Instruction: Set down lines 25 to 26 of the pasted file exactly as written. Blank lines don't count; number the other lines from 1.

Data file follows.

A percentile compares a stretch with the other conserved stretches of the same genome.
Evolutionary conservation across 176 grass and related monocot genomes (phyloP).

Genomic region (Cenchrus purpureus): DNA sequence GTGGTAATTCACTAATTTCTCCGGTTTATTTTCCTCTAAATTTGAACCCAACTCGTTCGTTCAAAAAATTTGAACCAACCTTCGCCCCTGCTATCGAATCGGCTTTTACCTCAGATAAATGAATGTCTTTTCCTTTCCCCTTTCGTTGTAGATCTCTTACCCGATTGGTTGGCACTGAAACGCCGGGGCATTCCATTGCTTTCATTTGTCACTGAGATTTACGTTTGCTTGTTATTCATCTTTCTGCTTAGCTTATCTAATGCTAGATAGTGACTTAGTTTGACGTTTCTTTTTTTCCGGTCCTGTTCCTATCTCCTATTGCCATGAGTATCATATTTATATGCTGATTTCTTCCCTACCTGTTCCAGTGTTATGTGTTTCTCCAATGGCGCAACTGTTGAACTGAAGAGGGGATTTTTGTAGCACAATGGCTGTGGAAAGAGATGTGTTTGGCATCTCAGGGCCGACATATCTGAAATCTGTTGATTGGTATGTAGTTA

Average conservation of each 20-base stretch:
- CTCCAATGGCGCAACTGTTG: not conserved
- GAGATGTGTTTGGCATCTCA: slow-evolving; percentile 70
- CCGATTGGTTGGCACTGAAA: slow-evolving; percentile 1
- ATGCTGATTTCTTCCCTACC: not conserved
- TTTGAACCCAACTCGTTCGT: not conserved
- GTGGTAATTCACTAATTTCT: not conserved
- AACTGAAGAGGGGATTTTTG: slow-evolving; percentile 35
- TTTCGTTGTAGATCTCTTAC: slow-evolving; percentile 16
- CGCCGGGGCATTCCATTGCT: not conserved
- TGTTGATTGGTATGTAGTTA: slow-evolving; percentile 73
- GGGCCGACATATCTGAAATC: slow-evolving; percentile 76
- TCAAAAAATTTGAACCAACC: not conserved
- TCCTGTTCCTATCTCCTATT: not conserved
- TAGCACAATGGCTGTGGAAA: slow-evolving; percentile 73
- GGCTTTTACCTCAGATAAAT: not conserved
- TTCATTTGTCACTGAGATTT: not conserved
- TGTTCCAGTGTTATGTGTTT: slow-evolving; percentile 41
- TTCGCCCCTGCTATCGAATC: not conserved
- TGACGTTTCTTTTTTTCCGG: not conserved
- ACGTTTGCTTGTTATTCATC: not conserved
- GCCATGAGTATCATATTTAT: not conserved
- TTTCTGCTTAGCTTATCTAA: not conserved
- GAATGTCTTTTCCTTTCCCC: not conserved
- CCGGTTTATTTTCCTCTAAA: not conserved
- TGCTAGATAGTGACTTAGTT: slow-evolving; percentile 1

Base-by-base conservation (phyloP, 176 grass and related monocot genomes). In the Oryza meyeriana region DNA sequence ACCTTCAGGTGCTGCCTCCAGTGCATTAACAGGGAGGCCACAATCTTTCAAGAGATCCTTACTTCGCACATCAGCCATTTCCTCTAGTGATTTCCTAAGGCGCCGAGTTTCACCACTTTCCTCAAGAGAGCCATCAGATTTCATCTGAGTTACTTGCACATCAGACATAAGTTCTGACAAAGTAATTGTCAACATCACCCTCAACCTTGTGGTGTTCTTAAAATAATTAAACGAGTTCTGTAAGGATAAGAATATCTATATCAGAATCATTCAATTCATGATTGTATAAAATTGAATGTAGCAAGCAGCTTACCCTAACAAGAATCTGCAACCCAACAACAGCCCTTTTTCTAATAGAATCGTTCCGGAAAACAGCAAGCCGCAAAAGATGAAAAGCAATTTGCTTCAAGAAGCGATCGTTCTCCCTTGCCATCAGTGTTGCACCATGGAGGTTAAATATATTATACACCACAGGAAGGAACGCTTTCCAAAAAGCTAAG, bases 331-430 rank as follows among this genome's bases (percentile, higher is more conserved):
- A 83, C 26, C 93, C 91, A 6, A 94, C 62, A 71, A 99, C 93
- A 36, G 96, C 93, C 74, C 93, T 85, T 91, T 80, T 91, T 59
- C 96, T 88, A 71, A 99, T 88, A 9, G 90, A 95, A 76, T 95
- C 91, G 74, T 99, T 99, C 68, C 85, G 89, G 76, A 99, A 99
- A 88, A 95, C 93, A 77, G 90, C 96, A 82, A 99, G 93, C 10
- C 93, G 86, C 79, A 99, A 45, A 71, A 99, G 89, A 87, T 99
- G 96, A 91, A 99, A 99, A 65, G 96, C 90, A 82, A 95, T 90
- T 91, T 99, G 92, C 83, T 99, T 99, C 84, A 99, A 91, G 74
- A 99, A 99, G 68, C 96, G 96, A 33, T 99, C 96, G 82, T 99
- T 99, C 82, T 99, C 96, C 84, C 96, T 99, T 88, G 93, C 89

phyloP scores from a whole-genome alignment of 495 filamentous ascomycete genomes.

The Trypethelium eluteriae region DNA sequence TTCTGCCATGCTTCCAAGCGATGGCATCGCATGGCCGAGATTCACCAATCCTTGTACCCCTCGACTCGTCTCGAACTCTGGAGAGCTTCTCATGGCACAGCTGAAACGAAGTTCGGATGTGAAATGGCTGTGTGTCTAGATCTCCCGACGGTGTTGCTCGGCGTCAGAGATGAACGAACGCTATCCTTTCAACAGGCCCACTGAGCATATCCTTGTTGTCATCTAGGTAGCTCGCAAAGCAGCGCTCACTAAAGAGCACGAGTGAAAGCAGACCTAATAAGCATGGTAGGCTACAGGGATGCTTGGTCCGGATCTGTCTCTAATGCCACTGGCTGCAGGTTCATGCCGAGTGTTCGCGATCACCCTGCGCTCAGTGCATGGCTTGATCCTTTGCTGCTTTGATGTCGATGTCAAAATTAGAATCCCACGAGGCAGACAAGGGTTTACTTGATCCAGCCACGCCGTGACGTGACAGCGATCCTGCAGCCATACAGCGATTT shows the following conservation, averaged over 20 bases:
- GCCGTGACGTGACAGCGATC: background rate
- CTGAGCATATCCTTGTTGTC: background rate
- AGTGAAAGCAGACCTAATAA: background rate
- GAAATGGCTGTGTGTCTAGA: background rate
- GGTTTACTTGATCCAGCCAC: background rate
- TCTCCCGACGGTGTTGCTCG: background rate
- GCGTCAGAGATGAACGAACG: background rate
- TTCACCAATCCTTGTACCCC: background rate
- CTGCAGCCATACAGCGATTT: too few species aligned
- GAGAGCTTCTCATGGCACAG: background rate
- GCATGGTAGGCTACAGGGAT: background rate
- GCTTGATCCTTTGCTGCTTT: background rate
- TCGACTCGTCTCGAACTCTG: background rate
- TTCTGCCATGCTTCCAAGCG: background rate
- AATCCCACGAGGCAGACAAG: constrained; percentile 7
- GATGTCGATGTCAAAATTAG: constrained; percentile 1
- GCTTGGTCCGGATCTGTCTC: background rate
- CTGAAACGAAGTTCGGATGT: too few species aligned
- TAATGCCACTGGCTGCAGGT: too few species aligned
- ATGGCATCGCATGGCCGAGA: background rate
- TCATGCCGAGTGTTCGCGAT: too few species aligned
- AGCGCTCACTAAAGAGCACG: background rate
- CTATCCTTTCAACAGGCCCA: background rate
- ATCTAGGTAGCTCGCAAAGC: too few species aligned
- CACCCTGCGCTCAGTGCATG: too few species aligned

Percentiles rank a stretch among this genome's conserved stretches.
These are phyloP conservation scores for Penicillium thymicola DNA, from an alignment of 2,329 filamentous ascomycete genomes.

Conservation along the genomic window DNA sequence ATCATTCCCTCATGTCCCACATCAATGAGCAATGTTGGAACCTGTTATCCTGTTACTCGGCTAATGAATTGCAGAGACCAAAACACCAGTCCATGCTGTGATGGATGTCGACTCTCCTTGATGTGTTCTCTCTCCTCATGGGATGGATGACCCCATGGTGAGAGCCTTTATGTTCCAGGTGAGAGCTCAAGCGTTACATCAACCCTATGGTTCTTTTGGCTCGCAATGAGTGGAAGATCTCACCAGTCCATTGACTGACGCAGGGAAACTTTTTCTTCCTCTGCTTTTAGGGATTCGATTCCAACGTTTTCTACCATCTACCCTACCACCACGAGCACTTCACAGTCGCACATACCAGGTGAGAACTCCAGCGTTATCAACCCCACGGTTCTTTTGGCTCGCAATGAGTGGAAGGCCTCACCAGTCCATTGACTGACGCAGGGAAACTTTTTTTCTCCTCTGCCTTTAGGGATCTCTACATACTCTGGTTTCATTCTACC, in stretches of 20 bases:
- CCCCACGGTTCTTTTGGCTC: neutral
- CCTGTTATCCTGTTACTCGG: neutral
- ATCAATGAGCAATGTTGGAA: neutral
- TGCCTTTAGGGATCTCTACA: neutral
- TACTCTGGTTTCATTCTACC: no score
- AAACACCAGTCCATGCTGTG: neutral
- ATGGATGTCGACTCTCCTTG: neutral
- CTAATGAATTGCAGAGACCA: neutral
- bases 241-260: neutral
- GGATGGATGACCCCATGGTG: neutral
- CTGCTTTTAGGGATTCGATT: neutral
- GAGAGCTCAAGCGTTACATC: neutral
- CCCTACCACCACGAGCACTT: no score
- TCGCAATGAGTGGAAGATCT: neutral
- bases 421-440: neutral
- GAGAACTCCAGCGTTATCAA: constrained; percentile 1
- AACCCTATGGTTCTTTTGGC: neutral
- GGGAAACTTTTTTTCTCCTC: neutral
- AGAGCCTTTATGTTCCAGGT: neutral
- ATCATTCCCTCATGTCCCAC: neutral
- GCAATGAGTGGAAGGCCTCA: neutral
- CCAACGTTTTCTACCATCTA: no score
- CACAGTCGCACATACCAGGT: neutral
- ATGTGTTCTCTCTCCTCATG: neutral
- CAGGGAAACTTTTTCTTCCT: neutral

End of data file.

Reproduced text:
- GCCATGAGTATCATATTTAT: not conserved
- TTTCTGCTTAGCTTATCTAA: not conserved